The future of the highest court in the land may take an even grimmer shift to the right.

When 81-year-old Justice Anthony Kennedy announced his retirement from the Supreme Court last week, it sparked a wave of concern. Given the current climate, whoever is pipped to replace him carries a heavy judicial weight on their shoulders and could easily take a sharp and direct turn to the right because Kennedy is allowing President Donald Trump to chose who his ideal candidate should be.

A Reagan appointee, Kennedy has by no means been a liberal light in the Supreme Court—as this breakdown on his voting patterns by Vox points out—at times he’s been a happy medium. But with his presence gone, whoever will replace him has the power to sour the judicial tone and turn the next year into an onslaught of overrulings and U-turns designed to wind back the clock of progress.

In the past, Trump has said he’ll use the landmark Roe v Wade case—the historic decision legalizing abortion in the US–when appointing anyone to the Supreme Court but has since toned down his approach. In an interview with Fox News on Sunday, Trump said he’s “unlikely” to ask nominees about the position on Roe v Wade, but that abortion rights “could very well end up” being determined on a state-by-state basis.

On the very same night, Maine GOP Susan Collins went on the record to say said she won’t support a nominee who has demonstrated “hostility” to Roe v. Wade,

As only one of two Republican senators who supports abortion rights, when asked how she intends to protect a riling that 7/10 women want to preserve, Collins said whoever the candidate turns out to be, they have to respect legal precedence. On CNN’s State of the Union on Sunday, Collins was adamant she wasn’t going to play a part in letting established laws fall by the wayside.

“Overturning a ruling that has been law for 45 years and is a constitutional right and has been reaffirmed by the court 26 years ago? Indeed, Justice Roberts has made very clear that he considers Roe v Wade to be settled law. I would not support a nominee who demonstrated hostility to Roe v Wade because that would mean to me that their judicial philosophy would not include respect for established decisions and established law.”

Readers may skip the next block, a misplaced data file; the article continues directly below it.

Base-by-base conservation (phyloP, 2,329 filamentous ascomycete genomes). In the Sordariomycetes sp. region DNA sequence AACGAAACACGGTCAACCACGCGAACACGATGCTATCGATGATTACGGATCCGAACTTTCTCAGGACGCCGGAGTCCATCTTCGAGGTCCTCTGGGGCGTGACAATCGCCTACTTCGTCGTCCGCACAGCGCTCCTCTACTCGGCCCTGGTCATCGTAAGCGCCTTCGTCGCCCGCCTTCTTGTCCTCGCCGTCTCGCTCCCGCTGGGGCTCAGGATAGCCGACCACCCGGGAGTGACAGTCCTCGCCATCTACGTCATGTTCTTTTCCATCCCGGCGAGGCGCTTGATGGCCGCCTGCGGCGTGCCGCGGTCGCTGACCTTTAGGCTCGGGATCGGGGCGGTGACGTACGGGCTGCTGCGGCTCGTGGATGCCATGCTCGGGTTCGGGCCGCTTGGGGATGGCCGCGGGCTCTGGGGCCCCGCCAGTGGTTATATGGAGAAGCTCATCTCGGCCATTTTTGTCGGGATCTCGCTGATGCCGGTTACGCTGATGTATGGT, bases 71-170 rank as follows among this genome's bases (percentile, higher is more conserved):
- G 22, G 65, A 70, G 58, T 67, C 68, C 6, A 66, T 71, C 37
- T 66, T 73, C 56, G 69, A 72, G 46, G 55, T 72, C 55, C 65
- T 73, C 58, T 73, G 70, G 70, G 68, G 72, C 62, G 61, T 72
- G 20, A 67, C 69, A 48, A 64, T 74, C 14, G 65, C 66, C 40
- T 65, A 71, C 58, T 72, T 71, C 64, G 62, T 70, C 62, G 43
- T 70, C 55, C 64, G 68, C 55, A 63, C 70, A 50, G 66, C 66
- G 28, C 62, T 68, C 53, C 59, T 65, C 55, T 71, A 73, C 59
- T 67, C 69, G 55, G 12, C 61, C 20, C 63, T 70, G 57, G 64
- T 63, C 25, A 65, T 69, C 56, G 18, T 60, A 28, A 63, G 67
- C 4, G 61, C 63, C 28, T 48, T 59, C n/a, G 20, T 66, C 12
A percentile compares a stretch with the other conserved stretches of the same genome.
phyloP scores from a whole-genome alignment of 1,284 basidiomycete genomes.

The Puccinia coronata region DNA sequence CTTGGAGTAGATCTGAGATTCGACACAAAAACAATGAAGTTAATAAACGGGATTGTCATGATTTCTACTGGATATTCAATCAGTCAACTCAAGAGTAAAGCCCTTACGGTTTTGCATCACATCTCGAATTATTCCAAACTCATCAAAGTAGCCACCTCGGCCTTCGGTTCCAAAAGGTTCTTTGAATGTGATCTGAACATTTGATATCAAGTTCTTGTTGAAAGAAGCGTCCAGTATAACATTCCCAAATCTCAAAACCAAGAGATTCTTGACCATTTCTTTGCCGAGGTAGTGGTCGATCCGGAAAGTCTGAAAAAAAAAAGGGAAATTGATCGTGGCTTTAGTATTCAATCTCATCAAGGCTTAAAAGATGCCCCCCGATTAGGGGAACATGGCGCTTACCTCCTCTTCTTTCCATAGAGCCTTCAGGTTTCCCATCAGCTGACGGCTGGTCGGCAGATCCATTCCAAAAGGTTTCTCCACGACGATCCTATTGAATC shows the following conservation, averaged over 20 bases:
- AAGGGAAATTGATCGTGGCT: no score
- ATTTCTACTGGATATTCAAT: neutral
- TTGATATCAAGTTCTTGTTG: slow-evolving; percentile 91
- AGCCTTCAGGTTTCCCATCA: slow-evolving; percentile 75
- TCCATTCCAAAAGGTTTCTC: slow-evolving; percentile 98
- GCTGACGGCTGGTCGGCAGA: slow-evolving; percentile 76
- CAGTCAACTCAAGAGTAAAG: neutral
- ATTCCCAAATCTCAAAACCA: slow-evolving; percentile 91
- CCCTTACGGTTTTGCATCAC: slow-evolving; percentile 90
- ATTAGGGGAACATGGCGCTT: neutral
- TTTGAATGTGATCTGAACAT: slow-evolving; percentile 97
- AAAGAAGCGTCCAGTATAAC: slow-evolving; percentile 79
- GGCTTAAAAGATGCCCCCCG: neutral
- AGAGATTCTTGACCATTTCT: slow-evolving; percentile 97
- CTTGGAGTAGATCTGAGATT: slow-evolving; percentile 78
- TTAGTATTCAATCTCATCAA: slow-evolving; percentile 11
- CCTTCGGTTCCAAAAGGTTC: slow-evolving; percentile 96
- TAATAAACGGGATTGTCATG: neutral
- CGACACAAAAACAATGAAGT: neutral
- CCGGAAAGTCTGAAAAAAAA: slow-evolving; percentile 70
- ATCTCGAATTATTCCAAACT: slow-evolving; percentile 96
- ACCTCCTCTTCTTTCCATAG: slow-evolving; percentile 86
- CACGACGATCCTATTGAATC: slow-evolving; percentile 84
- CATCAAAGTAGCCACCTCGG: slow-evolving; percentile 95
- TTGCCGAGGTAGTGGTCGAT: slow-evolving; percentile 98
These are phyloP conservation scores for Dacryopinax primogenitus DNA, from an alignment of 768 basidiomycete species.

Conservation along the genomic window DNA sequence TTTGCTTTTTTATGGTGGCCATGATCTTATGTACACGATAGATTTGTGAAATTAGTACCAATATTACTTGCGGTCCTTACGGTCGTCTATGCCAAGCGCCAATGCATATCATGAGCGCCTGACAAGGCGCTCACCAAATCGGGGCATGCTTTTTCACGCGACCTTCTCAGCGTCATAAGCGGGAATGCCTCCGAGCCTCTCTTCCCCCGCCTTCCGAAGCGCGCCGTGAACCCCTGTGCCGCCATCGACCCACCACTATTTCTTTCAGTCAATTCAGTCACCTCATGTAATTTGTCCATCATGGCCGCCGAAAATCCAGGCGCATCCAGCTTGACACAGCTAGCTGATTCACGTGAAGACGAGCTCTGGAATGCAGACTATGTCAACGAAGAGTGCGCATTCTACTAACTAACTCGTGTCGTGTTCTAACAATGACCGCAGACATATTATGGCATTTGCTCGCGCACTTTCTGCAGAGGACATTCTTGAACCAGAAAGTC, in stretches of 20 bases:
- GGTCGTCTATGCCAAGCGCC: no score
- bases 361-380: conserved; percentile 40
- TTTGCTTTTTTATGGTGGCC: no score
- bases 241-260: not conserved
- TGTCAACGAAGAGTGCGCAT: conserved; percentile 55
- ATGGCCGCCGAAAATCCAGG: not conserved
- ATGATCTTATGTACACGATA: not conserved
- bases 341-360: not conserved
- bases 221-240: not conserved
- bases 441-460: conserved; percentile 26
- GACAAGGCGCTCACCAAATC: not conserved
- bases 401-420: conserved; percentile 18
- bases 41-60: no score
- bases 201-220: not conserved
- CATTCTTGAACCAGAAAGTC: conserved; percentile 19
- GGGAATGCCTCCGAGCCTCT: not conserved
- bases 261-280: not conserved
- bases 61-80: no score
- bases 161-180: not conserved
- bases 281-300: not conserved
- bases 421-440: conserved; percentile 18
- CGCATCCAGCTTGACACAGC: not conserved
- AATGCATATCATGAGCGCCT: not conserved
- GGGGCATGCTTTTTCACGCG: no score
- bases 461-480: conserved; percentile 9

There’s a strong chance the legacy of next member of the Supreme Court won’t be about moving forward, it’ll be about protecting the status quo. At the moment Republicans hold the majority in the Supreme Court but it’s not an overwhelming one. As the only Republican who crossed party lines, Kennedy’s vote was often the last hurdle in getting contentious debates ascribed into the law of the land. He kept Roe v. Wade. and in 2015, he cleared the way for the legalization of same-sex marriage.

The New Yorker tried to unpack what a brazen conservative might do in Kennedy’s position, and the prognosis was grim. “It will overrule Roe v. Wade, allowing states to ban abortions and to criminally prosecute any physicians and nurses who perform them. It will allow shopkeepers, restaurateurs, and hotel owners to refuse service to gay customers on religious grounds. It will guarantee that fewer African-American and Latino students attend élite universities. It will approve laws designed to hinder voting rights. It will sanction execution by grotesque means. It will invoke the Second Amendment to prohibit states from engaging in gun control, including the regulation of machine guns and bump stocks.”

President Donald Trump’s nominee will be announced from a pre-existing shortlist of 25 candidates on July 9.